There's also a large pocket in the pants. I wear an Astral YTV PFD which has only two small side pockets, so the three Radius pockets are a major safety benefit (if you don't have it on you, you don't have it).
I think Kokatat has hit it out of the ball park with the Radius dry suit and SwitchZip. Did I mention how easy it is to put on and take off?
I loved the Werner Cyprus paddle the first time I held it and was overjoyed when I received one for Christmas. Never thought another paddle would enter my life until I fractured my shoulder. Had a lot of soreness during my first pool practice four months later and I was handed a Greenland paddle made by another paddler. It eased the stress on my shoulder muscles considerably so I asked here at Pnet for Greenland paddle recommendations.
Lumpy Paddles was the most highly recommended paddle. I contacted Bill Bremer and told him my tale of woe. Bill is a wonderful human being, spent tons of time asking me questions and giving me explicit instructions on what I needed to measure, emailed photographs, and triple-checked to make sure those measurements were correct. Days passed then he messaged that he had found a piece of Western Red Cedar he liked and was starting to carve my paddle. In the interim, I studied the Qajaq and Greg Stamer websites trying to learn some basics about the forward stroke with a Greenland.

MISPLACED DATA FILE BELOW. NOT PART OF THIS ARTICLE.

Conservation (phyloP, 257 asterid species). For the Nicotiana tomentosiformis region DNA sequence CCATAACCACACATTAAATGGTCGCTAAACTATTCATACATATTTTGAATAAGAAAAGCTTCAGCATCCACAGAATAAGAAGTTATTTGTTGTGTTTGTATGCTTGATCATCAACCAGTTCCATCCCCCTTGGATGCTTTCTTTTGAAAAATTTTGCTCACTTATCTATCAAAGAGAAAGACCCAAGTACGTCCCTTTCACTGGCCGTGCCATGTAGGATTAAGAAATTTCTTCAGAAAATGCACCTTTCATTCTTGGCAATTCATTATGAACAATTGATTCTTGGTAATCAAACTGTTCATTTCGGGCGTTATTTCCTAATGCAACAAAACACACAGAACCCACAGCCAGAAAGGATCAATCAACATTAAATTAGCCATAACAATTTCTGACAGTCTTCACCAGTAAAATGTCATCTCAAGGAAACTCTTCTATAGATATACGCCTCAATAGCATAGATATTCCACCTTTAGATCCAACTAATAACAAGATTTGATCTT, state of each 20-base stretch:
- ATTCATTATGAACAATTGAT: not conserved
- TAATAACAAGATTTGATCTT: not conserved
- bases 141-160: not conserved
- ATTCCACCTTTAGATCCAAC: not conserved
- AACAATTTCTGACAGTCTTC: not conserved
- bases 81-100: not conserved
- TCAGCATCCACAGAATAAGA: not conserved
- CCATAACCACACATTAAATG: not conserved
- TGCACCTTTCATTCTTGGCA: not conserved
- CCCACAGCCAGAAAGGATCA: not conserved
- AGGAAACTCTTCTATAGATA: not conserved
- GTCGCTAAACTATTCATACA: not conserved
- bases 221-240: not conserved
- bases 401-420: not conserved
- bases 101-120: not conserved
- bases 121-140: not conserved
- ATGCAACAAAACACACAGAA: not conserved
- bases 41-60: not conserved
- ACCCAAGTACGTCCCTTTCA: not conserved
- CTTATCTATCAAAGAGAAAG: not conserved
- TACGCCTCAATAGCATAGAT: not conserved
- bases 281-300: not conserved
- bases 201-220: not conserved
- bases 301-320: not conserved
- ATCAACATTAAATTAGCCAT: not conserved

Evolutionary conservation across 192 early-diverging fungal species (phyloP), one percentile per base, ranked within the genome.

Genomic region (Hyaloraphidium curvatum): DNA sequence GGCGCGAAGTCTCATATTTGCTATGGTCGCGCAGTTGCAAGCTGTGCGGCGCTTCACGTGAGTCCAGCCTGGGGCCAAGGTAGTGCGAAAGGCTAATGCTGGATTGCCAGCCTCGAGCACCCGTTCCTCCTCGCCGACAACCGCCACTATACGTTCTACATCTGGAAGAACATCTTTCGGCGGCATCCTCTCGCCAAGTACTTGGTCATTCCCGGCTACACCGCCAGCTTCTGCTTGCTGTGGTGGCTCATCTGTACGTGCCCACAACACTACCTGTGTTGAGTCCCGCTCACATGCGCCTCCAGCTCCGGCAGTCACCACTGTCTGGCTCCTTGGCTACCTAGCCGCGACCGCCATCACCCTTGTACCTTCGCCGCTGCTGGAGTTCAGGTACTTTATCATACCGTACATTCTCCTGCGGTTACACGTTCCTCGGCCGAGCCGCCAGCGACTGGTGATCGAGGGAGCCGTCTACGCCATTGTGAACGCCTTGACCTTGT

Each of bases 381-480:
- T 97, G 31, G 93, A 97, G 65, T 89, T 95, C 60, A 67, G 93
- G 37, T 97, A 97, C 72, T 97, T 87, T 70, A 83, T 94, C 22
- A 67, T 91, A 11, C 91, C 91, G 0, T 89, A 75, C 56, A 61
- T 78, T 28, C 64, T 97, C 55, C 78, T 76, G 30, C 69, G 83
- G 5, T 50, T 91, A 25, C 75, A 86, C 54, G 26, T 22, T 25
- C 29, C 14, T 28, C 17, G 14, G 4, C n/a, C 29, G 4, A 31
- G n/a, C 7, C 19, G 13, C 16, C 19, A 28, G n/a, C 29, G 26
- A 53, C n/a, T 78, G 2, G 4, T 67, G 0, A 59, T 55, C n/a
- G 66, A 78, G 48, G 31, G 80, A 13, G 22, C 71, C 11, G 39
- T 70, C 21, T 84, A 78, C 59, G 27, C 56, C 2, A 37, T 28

Some time later a stunning Lumpy paddle, richly colored and beautifully grained, arrived. I was amazed at its lightness and put it on a scale. It weighs only three ounces more than my carbon Cyprus.
That evening I tried it, knowing that I supposed to use a canted blade for the forward stroke. Bill made that very easy because he carved the paddle so that when I place my hands on it, it's naturally canted forward. Awesome! One less thing to think about.
I'm still in the learning stages. At first I could barely eek out 2 mph, but with some experience, that's steadily improving where I can cruise around 3.5. In a stiff headwind, there's nothing that can surpass my Lumpy. Best of all, it's much, much easier on my shoulders and invites longer distances.